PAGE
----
It is actually at such a time that the value investor should be at his or her most active. However, it can be a pretty lonely place for the stock-buyer. The Intelligent Investor is a much-needed source of sanity and support in such moments. It continues to make perfect sense.
Benjamin Graham’s classic really taught me what to look for in a balance sheet and how different assets affect the attractiveness of potential investments. The most attractive companies, according to Graham’s results, are the so called ‘netnets’ or ‘bargain stocks’.
The beauty with these value stocks is the prominence of their current assets. In the first instance, their fixed assets can be ignored completely. By prioritising shares with healthy current assets, you find shares whose value can be readily unlocked. Current assets are by their nature a lot more liquid and for that reason can be sold off quicker than almost any kind of fixed asset.
If we can find stocks whose current assets (i.e. inventories, receivables, cash etc.) minus their total liabilities are worth more than their current share price in the stock market, than we can talk of a stock that is trading at a discount to the net working capital position. To put it a slightly different way, this is where the current assets minus current liabilities but also minus the long-term liabilities are still greater than the current market capitalisation. If that is the case, then we know on a statistical basis that we are dealing with a truly cheap stock. Even if it can never be sold off at a vastly improved share price, you still have a bargain on your hands. The assets are worth more than what you’ve paid for them.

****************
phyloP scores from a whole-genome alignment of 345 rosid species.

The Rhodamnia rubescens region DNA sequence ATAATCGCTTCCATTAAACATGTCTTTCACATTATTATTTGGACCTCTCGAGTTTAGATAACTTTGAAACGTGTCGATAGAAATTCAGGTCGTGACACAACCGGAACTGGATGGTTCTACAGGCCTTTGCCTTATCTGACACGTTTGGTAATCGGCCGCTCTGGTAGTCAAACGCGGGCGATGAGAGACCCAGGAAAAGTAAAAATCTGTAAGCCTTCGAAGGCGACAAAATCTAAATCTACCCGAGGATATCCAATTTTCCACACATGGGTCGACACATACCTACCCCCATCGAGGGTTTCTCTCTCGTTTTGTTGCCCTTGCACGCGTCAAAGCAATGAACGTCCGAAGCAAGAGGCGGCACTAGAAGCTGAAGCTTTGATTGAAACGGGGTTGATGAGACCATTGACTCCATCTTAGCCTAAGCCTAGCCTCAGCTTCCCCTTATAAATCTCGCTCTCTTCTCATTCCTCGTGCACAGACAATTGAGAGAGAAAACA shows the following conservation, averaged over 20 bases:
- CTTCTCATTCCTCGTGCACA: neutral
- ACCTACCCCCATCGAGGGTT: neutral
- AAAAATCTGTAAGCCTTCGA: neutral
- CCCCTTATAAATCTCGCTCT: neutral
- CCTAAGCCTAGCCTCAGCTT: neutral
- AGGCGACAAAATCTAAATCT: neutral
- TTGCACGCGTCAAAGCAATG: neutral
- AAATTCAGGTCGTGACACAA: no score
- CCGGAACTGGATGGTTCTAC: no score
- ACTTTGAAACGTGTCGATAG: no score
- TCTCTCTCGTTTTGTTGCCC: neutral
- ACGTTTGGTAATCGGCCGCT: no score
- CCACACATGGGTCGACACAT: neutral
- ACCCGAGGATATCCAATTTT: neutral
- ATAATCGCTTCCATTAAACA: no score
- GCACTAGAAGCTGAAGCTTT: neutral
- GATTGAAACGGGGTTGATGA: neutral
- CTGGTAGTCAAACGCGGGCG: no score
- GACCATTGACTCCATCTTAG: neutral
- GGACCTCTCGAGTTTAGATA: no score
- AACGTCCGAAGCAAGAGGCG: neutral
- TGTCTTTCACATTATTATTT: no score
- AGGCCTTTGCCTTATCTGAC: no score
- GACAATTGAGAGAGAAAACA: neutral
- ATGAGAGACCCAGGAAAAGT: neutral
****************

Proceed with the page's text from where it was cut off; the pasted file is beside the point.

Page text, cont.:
The icing on the cake is that we have not taken in account any fixed assets. They effectively can be said to come free at the price paid.
These stocks are known as bargain issues. It is finding this kind of share that this book will focus on, as they consistently boast the highest returns. There are never that many. They can be elusive. They tend to appear, as Benjamin Graham nicely put it, “when Mr Market goes through one of his periodic depressive moods” – when stocks are being sold off with no regard to any underlying values.
But they are always out there; you just have to know where to find them.